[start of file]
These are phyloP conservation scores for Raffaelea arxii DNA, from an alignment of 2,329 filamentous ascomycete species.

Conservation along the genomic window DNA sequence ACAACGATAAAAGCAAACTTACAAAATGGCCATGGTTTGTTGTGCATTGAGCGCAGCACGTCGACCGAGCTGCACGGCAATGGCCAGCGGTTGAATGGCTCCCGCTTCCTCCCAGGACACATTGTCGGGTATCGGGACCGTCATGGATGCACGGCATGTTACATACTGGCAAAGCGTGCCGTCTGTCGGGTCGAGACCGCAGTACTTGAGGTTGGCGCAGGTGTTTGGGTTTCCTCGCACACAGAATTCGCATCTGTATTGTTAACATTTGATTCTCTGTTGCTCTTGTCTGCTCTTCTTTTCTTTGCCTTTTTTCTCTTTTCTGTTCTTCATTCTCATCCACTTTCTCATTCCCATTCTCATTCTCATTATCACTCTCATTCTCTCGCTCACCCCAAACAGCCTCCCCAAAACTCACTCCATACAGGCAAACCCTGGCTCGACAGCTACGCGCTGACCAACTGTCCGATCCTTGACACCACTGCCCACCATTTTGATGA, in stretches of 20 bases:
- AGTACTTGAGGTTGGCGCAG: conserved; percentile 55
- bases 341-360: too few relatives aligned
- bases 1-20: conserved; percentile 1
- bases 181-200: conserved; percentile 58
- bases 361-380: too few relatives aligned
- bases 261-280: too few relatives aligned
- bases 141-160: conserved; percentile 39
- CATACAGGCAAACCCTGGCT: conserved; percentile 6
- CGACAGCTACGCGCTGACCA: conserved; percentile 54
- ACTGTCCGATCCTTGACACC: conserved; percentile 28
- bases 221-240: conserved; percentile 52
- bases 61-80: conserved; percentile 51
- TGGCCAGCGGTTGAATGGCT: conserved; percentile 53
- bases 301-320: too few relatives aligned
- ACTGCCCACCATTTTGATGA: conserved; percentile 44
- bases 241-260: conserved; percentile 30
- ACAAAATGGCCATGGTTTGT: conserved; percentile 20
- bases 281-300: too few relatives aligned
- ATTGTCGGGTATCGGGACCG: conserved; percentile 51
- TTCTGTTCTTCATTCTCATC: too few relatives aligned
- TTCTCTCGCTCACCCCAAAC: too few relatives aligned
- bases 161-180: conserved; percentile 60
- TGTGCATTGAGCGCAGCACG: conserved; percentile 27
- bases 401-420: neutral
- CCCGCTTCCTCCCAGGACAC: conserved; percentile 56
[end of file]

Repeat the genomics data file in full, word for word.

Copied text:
These are phyloP conservation scores for Raffaelea arxii DNA, from an alignment of 2,329 filamentous ascomycete species.

Conservation along the genomic window DNA sequence ACAACGATAAAAGCAAACTTACAAAATGGCCATGGTTTGTTGTGCATTGAGCGCAGCACGTCGACCGAGCTGCACGGCAATGGCCAGCGGTTGAATGGCTCCCGCTTCCTCCCAGGACACATTGTCGGGTATCGGGACCGTCATGGATGCACGGCATGTTACATACTGGCAAAGCGTGCCGTCTGTCGGGTCGAGACCGCAGTACTTGAGGTTGGCGCAGGTGTTTGGGTTTCCTCGCACACAGAATTCGCATCTGTATTGTTAACATTTGATTCTCTGTTGCTCTTGTCTGCTCTTCTTTTCTTTGCCTTTTTTCTCTTTTCTGTTCTTCATTCTCATCCACTTTCTCATTCCCATTCTCATTCTCATTATCACTCTCATTCTCTCGCTCACCCCAAACAGCCTCCCCAAAACTCACTCCATACAGGCAAACCCTGGCTCGACAGCTACGCGCTGACCAACTGTCCGATCCTTGACACCACTGCCCACCATTTTGATGA, in stretches of 20 bases:
- AGTACTTGAGGTTGGCGCAG: conserved; percentile 55
- bases 341-360: too few relatives aligned
- bases 1-20: conserved; percentile 1
- bases 181-200: conserved; percentile 58
- bases 361-380: too few relatives aligned
- bases 261-280: too few relatives aligned
- bases 141-160: conserved; percentile 39
- CATACAGGCAAACCCTGGCT: conserved; percentile 6
- CGACAGCTACGCGCTGACCA: conserved; percentile 54
- ACTGTCCGATCCTTGACACC: conserved; percentile 28
- bases 221-240: conserved; percentile 52
- bases 61-80: conserved; percentile 51
- TGGCCAGCGGTTGAATGGCT: conserved; percentile 53
- bases 301-320: too few relatives aligned
- ACTGCCCACCATTTTGATGA: conserved; percentile 44
- bases 241-260: conserved; percentile 30
- ACAAAATGGCCATGGTTTGT: conserved; percentile 20
- bases 281-300: too few relatives aligned
- ATTGTCGGGTATCGGGACCG: conserved; percentile 51
- TTCTGTTCTTCATTCTCATC: too few relatives aligned
- TTCTCTCGCTCACCCCAAAC: too few relatives aligned
- bases 161-180: conserved; percentile 60
- TGTGCATTGAGCGCAGCACG: conserved; percentile 27
- bases 401-420: neutral
- CCCGCTTCCTCCCAGGACAC: conserved; percentile 56